Jesus Himself observed the celebration of Hanukkah (or the Festival of Lights as it is also known) in the Temple as recorded in John 10:22-39. There are also many who feel that Hanukkah marks the “time of conception” of Jesus within Mary’s womb. This would certainly coincide with similar thought that would place the actual birth of Jesus during the Festival of Tabernacles or Sukkot. Isn’t it interesting that Jesus may have been born during the “Feast of Tabernacles?” (And the Word became flesh, and dwelt [tabernacled] among us, and we beheld His glory, glory as of the only begotten from the Father, full of grace and truth [John 1:14 NASB]).


However, I am not ready to release Christmas to secularists/atheists who would dare to attempt to take one more thing from the Christian world.

Also, in 61 years, I have gotten familiar with my own personal traditions connected with Christmas (and I’m pretty sure I’m not ready to give those up.)

But I did make my own feeble attempts to observe and respect Hanukkah for several  years now — including spending some of that time in Israel during Hannuka 2011. (And besides, 8 days of Gift-giving/receiving beats that daylights out of one day of such.)

And I’m pretty convinced that Jesus was born sometime near Sukkot.


So I guess I’ll do it like this: I will celebrate both Christmas and Hanukkah —  and even though Christ wasn’t born on the day we celebrate as Christmas (December 25) — and even though He really ISN’T the reason for that particular season, I will continue to honor Him, love Him, and share Him — on December 25 and every other day of the year.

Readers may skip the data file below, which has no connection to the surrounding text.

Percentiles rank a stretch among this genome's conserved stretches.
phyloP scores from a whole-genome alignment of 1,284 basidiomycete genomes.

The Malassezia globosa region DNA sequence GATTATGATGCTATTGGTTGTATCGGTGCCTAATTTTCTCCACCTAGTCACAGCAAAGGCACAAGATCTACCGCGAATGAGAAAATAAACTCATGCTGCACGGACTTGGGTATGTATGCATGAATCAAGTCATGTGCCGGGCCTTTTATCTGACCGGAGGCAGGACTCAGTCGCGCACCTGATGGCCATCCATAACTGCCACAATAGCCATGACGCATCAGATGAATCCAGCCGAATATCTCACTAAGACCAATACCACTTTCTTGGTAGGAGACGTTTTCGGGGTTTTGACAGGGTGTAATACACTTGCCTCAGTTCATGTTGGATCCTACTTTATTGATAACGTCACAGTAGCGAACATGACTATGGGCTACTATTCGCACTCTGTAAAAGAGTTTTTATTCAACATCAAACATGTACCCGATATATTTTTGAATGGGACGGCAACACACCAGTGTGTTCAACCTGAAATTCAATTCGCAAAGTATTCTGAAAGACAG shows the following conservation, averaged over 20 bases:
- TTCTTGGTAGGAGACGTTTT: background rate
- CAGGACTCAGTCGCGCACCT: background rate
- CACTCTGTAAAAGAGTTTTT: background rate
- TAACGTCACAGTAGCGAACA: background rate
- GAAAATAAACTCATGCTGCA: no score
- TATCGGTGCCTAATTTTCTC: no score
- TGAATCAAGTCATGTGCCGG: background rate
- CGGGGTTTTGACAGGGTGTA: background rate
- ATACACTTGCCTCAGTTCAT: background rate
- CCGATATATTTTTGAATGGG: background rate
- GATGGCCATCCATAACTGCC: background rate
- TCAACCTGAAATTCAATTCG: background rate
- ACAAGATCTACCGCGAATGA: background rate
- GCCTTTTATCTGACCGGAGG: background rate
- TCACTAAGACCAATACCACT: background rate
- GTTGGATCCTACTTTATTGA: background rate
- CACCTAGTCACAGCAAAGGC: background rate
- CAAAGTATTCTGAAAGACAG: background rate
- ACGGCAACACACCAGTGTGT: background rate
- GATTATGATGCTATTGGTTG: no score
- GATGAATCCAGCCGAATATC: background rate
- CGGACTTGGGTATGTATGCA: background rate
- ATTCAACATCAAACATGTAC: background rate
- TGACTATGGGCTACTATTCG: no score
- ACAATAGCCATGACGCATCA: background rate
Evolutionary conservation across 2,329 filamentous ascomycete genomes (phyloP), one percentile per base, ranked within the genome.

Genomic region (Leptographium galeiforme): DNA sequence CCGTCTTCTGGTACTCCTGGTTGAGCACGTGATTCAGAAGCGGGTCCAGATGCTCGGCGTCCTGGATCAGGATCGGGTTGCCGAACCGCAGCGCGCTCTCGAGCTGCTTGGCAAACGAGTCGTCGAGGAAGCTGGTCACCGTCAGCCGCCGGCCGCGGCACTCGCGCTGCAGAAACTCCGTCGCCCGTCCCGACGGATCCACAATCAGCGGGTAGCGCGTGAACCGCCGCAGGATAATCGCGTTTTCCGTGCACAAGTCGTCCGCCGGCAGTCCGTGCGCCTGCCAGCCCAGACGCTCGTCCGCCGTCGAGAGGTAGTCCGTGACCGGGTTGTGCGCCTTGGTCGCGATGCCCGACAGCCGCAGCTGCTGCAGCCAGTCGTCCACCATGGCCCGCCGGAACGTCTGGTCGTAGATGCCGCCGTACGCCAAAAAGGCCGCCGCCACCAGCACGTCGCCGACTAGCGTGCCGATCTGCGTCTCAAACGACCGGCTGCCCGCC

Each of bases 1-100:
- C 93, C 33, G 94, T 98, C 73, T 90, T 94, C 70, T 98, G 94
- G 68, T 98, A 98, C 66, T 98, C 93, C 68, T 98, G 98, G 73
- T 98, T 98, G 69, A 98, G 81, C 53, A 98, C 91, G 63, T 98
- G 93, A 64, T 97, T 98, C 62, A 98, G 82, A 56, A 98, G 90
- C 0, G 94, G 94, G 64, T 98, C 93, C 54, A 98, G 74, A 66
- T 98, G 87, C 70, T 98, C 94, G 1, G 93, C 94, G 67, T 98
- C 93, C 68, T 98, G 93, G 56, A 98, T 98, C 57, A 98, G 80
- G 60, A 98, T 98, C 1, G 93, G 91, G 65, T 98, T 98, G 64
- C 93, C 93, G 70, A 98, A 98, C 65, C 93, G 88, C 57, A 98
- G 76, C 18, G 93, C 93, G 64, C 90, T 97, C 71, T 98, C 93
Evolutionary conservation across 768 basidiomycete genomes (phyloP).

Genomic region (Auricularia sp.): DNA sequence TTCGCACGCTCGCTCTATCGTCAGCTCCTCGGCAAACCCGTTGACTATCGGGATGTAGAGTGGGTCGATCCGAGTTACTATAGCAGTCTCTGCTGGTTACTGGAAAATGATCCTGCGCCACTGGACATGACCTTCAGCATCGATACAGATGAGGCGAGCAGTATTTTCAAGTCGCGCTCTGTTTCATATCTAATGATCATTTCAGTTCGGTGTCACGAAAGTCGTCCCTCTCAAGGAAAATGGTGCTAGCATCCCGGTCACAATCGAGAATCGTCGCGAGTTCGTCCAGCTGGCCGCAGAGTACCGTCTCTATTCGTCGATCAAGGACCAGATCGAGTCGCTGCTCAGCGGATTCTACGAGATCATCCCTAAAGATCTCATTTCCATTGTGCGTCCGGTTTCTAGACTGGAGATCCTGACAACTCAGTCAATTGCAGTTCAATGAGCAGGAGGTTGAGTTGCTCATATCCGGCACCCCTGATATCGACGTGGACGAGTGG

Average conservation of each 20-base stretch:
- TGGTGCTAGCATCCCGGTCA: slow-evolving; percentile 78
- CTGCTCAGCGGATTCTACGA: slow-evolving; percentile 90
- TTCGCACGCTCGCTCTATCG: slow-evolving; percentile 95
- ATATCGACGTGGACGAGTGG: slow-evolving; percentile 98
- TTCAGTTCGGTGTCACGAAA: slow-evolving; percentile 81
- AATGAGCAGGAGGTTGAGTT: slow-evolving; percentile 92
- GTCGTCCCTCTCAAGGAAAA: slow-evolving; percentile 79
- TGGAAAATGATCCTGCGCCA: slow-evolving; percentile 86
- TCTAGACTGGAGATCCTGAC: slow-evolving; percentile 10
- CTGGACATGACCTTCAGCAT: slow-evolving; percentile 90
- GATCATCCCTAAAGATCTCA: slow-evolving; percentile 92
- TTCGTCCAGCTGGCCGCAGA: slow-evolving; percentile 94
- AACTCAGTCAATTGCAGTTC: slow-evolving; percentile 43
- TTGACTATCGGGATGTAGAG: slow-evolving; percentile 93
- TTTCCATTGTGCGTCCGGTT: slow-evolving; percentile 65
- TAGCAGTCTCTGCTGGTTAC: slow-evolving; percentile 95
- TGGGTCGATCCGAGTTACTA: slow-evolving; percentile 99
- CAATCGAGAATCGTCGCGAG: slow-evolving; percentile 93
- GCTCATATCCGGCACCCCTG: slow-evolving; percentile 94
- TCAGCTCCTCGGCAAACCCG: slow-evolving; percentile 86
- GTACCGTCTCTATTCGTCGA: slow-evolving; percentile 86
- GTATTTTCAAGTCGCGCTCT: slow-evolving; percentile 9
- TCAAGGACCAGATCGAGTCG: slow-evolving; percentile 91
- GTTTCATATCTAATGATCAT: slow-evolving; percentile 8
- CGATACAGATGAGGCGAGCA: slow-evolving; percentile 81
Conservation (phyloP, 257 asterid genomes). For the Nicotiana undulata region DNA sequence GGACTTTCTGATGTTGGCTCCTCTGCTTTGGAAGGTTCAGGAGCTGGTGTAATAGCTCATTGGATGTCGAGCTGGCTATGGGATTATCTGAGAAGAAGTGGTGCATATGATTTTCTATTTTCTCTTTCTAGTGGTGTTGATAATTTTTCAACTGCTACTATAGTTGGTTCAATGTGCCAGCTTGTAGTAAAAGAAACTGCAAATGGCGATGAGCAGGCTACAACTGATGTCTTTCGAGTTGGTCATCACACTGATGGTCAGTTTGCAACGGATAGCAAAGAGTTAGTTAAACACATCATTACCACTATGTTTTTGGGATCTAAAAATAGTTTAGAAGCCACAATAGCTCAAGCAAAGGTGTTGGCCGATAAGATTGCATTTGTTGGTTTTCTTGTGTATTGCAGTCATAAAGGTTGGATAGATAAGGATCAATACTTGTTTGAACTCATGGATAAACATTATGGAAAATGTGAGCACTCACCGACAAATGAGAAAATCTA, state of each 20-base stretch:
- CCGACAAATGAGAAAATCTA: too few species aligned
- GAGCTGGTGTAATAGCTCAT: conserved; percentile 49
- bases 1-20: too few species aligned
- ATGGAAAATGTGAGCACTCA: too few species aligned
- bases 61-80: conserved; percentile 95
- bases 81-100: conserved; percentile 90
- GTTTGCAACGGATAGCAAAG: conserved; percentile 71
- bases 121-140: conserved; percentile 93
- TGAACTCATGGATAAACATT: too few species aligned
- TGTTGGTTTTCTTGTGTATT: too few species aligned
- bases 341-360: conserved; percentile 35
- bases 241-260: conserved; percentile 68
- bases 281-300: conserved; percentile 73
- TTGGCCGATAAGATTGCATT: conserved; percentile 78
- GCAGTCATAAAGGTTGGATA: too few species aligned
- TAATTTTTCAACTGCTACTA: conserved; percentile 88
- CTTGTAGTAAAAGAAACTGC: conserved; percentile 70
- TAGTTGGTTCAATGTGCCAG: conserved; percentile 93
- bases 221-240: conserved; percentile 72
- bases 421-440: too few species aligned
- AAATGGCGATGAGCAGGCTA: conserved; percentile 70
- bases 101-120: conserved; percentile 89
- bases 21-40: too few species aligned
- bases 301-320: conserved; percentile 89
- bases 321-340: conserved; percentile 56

Merry Christmas — and Happy Hanukkah!

Luke 2:1-20

(translated by Dr. Jim Garrett)

And it happened in those days [that] there came an order from Caesar Augustus for all the Roman Empire to be registered. This registration first took place while Quirinius was ruling the Syrians. And every citizen went to be registered, each into his own city

And Joseph came up from the Galilee, from the city of Nazareth in Judea, into the city of David which is called Bethlehem, because he [was] from the house and of the ancestry of David. [He came] to enroll for himself, together with Mary, the one both being engaged to him and pregnant.

And it happened, while they were there, that the days for her Child to be born were fulfilled. And she gave birth to her firstborn Son and she wrapped Him in baby clothes and placed Him in a feeding trough because there was not a place [for them] in the guest room.

And there were shepherds in the same region living outdoors and keeping guard by night over their flock. And an angel of Lord appeared to them and the glory of the Lord shined around them and they feared with a great fear. And the angel said to them,

Do not fear! For behold, I bring you good news of great joy which will be to all people. For today, there is born to you in the city of David, a Savior Who is Christ the Lord and this is a sign to you: you will find a Baby being wrapped in baby clothes and lying in a feeding trough.